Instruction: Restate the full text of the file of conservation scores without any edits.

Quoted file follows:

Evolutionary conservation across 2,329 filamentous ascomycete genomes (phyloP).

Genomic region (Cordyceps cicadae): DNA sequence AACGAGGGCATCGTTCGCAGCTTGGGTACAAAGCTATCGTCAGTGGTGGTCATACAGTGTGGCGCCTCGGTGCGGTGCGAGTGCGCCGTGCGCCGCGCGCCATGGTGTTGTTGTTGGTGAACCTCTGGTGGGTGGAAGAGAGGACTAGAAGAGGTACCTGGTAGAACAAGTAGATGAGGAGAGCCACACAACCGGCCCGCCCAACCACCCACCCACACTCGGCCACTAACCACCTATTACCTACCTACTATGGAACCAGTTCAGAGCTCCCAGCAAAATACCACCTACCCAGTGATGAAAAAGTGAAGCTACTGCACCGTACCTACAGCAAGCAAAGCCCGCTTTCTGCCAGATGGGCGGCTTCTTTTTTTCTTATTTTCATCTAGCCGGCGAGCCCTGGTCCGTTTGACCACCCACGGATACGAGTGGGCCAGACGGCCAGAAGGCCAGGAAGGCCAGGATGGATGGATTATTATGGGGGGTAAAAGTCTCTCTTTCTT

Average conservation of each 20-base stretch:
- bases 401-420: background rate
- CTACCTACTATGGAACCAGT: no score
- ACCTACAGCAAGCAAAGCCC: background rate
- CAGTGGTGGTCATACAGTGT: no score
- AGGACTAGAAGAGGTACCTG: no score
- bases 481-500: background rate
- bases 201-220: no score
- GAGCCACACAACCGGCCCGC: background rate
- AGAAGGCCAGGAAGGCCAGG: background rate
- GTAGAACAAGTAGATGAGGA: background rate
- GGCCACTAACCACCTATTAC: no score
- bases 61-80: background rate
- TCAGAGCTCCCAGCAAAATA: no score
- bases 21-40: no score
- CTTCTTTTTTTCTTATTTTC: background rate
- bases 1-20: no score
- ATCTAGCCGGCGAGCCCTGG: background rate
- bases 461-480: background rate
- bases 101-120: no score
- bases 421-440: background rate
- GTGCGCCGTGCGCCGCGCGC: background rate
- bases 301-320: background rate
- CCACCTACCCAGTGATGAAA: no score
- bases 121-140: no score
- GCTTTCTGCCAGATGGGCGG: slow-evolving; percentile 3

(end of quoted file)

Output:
Evolutionary conservation across 2,329 filamentous ascomycete genomes (phyloP).

Genomic region (Cordyceps cicadae): DNA sequence AACGAGGGCATCGTTCGCAGCTTGGGTACAAAGCTATCGTCAGTGGTGGTCATACAGTGTGGCGCCTCGGTGCGGTGCGAGTGCGCCGTGCGCCGCGCGCCATGGTGTTGTTGTTGGTGAACCTCTGGTGGGTGGAAGAGAGGACTAGAAGAGGTACCTGGTAGAACAAGTAGATGAGGAGAGCCACACAACCGGCCCGCCCAACCACCCACCCACACTCGGCCACTAACCACCTATTACCTACCTACTATGGAACCAGTTCAGAGCTCCCAGCAAAATACCACCTACCCAGTGATGAAAAAGTGAAGCTACTGCACCGTACCTACAGCAAGCAAAGCCCGCTTTCTGCCAGATGGGCGGCTTCTTTTTTTCTTATTTTCATCTAGCCGGCGAGCCCTGGTCCGTTTGACCACCCACGGATACGAGTGGGCCAGACGGCCAGAAGGCCAGGAAGGCCAGGATGGATGGATTATTATGGGGGGTAAAAGTCTCTCTTTCTT

Average conservation of each 20-base stretch:
- bases 401-420: background rate
- CTACCTACTATGGAACCAGT: no score
- ACCTACAGCAAGCAAAGCCC: background rate
- CAGTGGTGGTCATACAGTGT: no score
- AGGACTAGAAGAGGTACCTG: no score
- bases 481-500: background rate
- bases 201-220: no score
- GAGCCACACAACCGGCCCGC: background rate
- AGAAGGCCAGGAAGGCCAGG: background rate
- GTAGAACAAGTAGATGAGGA: background rate
- GGCCACTAACCACCTATTAC: no score
- bases 61-80: background rate
- TCAGAGCTCCCAGCAAAATA: no score
- bases 21-40: no score
- CTTCTTTTTTTCTTATTTTC: background rate
- bases 1-20: no score
- ATCTAGCCGGCGAGCCCTGG: background rate
- bases 461-480: background rate
- bases 101-120: no score
- bases 421-440: background rate
- GTGCGCCGTGCGCCGCGCGC: background rate
- bases 301-320: background rate
- CCACCTACCCAGTGATGAAA: no score
- bases 121-140: no score
- GCTTTCTGCCAGATGGGCGG: slow-evolving; percentile 3